By Robert Devet
An online database search reveals that in the last four years, four underground coal mines owned and operated by coal magnate Chris Cline in Illinois were fined $6 million for safety-related infractions. Three miners died in separate incidents.
That’s just Illinois. Cline owns mines in other states as well.
“Those are huge fines. That’s not just the cost of doing business. It’s the cost of doing business when you run an unsafe operation,” says Bobby Burchell, the Canadian representative for the United Mine Workers of America (UMWA).
This is where a union can make a world of difference for the mine, which is set to reopen sometime this year, Burchell believes.
“Those violations are only picked up when the mine inspector is visiting the mine. So what’s going on when there is no inspector there, and there is no union to stand up for the miners?”
“For our union, safety is a big priority. We train our guys at the Mining Academy in West Virginia, we send members of our safety committees there every year,” Burchell says. “We take safety very seriously.”
“When there is no union there and a worker speaks up, I would hope that the company would listen, but they answer to their shareholders. They have to make money, and sometimes they sidestep these issues,” Burchell says.
The provincial Department of Labour and Advanced Education is confident that the new mine, which will extend below the seabed, will be safe.
“In the years since Westray, Nova Scotia has made significant changes to our legislation to ensure the people running mining operations in the province are held to a very high standard,” writes Andrew Preeper, spokesperson for the Department of Labour and Advanced Education.
The province is even bringing in outside expertise to ensure the mine will be safe, Preeper writes.
However, regulations are one thing, but making it so on the ground is a different story, Burchell argues.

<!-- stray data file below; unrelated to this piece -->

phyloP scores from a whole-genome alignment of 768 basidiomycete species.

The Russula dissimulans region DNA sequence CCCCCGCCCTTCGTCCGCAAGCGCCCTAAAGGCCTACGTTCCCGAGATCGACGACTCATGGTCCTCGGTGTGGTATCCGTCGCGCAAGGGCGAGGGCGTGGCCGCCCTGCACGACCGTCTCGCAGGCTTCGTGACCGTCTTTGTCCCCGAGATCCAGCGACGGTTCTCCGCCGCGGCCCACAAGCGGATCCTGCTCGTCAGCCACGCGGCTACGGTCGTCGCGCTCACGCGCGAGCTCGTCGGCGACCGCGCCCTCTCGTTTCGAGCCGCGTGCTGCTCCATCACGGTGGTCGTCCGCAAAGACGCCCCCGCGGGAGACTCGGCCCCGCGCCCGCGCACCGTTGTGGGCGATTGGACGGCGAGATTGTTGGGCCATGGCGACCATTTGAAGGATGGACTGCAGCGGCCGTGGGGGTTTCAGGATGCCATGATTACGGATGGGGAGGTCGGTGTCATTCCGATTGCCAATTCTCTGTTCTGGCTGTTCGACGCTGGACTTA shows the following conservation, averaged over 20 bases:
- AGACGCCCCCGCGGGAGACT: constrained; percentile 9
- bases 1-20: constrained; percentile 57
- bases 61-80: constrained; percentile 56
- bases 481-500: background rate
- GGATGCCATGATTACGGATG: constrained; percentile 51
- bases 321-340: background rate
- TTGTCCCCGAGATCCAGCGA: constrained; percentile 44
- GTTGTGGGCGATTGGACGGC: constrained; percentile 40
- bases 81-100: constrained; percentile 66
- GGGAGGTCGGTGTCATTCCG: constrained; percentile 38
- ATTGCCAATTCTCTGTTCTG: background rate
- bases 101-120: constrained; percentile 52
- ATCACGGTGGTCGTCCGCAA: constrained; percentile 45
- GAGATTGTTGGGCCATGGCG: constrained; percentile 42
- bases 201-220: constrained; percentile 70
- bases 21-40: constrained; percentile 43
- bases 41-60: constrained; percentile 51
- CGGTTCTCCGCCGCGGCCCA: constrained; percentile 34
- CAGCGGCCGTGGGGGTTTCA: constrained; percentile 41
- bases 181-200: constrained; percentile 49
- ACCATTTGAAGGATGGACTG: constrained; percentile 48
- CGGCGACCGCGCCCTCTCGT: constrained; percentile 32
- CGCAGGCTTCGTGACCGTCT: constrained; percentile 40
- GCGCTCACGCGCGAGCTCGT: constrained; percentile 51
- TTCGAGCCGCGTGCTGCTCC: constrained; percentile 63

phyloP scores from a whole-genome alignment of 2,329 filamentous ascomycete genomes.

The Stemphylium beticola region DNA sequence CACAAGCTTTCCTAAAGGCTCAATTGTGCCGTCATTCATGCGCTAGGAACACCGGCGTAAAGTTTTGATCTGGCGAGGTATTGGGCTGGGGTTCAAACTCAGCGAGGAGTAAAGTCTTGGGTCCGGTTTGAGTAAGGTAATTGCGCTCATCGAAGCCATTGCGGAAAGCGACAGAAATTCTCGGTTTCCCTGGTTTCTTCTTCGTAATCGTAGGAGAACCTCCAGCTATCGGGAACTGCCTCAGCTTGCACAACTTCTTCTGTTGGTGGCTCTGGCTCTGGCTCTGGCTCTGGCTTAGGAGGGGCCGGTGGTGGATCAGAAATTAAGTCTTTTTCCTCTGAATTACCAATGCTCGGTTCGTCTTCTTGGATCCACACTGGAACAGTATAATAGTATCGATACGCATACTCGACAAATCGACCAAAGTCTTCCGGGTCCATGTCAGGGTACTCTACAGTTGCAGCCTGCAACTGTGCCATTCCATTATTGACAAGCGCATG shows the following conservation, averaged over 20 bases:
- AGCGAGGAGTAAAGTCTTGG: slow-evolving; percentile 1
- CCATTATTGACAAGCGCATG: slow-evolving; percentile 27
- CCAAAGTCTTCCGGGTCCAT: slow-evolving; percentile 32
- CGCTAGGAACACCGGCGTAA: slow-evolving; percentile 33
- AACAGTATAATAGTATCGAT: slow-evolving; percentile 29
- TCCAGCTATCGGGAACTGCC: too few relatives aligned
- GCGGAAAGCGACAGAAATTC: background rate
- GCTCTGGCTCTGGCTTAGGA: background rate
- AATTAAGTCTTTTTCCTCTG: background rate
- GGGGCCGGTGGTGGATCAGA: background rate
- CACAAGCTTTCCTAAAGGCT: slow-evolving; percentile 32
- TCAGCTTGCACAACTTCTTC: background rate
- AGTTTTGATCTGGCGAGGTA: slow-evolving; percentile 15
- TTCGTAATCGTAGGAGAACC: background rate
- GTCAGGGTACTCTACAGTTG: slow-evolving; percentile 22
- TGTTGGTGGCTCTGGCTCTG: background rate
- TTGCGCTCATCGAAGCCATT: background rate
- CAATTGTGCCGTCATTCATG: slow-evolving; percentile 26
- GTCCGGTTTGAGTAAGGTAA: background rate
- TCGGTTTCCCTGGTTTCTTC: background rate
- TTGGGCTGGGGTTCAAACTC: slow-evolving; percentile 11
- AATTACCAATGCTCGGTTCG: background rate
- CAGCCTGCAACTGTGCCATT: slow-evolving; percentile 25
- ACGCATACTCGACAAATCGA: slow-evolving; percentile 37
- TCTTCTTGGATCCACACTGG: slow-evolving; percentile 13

Burchell’s assertion that a unionized mine is a safer mine appears to be backed up by science.
A 2013 peer-reviewed analysis of decades of data established that unionized mines experience a 13-30 per cent drop in traumatic injuries and a 28-83 per cent drop in fatalities when compared to non-union shops.
It only makes sense, says Burchell.
“Mining accidents do happen, it’s part of the job,” he says. “But there is much that can be avoided. When the workers are protected by a union then they can speak their mind when they are working in unsafe conditions. They have somebody there who can protect them.”
Non-unionized workers are vulnerable to retribution by the company, says Burchell. Typically they’re not local, and move here with their families. It’s not like there is any other work for them if they were to lose their job.
It’s no secret that Chris Cline, the owner of Donkin’s Kameron Collieries, is no fan of unions. None of his mines in the States are unionized.
“We have already heard stories that there is intimidation happening during job interviews,” says Burchell. “Unfortunately people will not come forward because they don’t want to jeopardize their chance to be employed.”
Burchell went to one of the community information meetings put on by Kameron Collieries to introduce himself to the new management team.
The reception was rather cool, he says.
Local politicians are eager to see the estimated 120 new jobs materialize, and shrug off any safety concerns.
“It’s very safe, very protective, and very mechanical,” local Liberal MLA and Minister of Transportation and Infrastructure Geoff MacLellan assures a CBC reporter about the Donkin mine. “I can vouch for that,” MacLellan adds for emphasis.
MacLellan doesn’t explain what evidence that assurance is based on, and didn’t respond to our questions by the time of publication.
“Politicians are trying to provide employment, and I understand that, but they shouldn’t promote the company as a safe and responsible employer if they don’t have the research to back it up,” counters Burchell.
“I definitely wouldn’t work in an underground coal mine without union protection, and I am not just saying that because I am union rep. I say that as an ex coal miner. I used to work underground.”
This is why UMWA is not giving up on its efforts to make the Donkin mine a union mine.
“We’re not out there as a union to make their life miserable. We just want to make sure that it’s a safe operation.”
“We are getting ready to do an organizing drive, and the final say will be with the workers here,” says Burchell.
This piece was originally published by the Nova Scotia Advocate, at www.nsadvocate.org/